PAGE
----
One school receiving funds is John Spry Elementary School, located in the Little Village Community where almost 50 percent of its students are English Language Learners. Spry teachers will use the Arts Innovate grant from the Creative Schools Fund to collaborate with Chicago Arts Partnerships in Education (CAPE) and provide instruction in theater that supports English language acquisition. Students will receive instruction in acting, will work as a theater ensemble, and develop a performance for the school community. The grant will help the school expand its arts education program by adding theater to its current music and visual arts education offerings, and deepen the schools capacity to integrate arts into the curriculum.
“A year ago, Mayor Emanuel put forth a visionary plan to ignite arts education in Chicago Public Schools,” said cellist Yo-Yo Ma. “Children are so creative, and studying the arts allows them to acquire the skills of collaboration, flexibility, innovation, and imagination, which all play a significant role in developing young minds and future leaders. The arts should be an integral part of each child’s life, and I am delighted with the success and expansion of the Arts Education Plan in Chicago.”
Another example of a school receiving this supplemental arts funding is Frank Gillespie School, which has a visual arts teacher but does not have a fully developed music education program. Gillespie has been awarded an Arts Advance grant from the Creative Schools Fund to integrate music instruction into its technology curriculum. Students will learn music theory, and create and produce original music using professional music software and a production studio. Street Level Youth Media will support the Gillespie teachers and students by providing music and media arts expertise along with access to software and music production equipment.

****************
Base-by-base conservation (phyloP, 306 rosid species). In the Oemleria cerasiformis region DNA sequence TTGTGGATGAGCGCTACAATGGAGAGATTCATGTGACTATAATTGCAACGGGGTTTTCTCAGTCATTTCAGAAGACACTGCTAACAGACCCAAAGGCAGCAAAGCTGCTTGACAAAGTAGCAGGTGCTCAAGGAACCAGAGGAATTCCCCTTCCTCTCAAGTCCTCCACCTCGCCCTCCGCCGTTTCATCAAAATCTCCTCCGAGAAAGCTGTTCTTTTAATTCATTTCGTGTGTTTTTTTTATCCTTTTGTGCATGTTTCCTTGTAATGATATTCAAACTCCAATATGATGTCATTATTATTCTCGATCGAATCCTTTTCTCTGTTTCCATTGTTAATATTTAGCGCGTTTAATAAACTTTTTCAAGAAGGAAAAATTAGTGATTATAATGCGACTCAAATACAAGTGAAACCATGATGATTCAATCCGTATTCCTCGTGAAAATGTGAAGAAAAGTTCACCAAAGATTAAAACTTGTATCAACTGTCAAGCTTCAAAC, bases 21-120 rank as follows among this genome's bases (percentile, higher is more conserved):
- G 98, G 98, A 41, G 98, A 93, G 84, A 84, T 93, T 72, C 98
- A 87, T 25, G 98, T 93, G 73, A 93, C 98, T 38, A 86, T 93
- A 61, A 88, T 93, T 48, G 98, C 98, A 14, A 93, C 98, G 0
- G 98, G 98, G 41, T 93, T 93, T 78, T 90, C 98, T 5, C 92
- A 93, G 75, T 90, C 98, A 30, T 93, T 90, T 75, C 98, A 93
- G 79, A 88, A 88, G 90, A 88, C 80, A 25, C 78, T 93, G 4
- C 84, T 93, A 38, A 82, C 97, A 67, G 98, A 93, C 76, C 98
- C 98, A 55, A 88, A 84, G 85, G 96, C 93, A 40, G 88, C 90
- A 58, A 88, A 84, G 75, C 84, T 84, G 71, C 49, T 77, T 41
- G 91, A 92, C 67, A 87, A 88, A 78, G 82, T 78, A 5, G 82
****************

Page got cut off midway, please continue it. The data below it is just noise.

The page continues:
“A quality arts education is one of the most valuable investments that we can make in a young person’s future,” said soprano Renée Fleming. “As the daughter of two public school music teachers, I have witnessed first-hand the transformative effects of the arts on the lives of children. Strong arts education programs develop creativity and problem-solving skills crucial for success in almost any field. This award will set countless Chicago students on a path to broader opportunity and greater achievement.”
“The Chicago Symphony Orchestra Association is, and will continue to be, deeply committed to engaging the diverse residents of Chicago, and especially the students, teachers and administrators of the Chicago Public Schools,” said Deborah Rutter, president of the Chicago Symphony Orchestra Association. “As a lead arts partner, we are firm in our commitment — as a program provider, a collaborative convener, and as a staunch advocate — to support the implementation of the arts education plan. At the CSO, we believe in the incredible transformative power of music, especially for young people. The CSO’s Institute for Learning, Access and Training engages more than 200,000 people from diverse communities across the greater Chicago area each year. Our work is guided by a spirit of citizen musicianship – using the power of music to contribute to our culture, our communities, and the lives of others.”
The implementation of the CPS Arts Education Plan is a key strategy for the City to expand access to cultural events to improve the quality of life for residents. Some of these accomplishments include: 415 Arts Partners in CPS schools in the 2012-13 school year, up 70 percent from those identified in the 2011-12 school year, 210,000 youth participating in Chicago Summer of Learning, and nearly 190,000 people participating in Night Out in the Parks.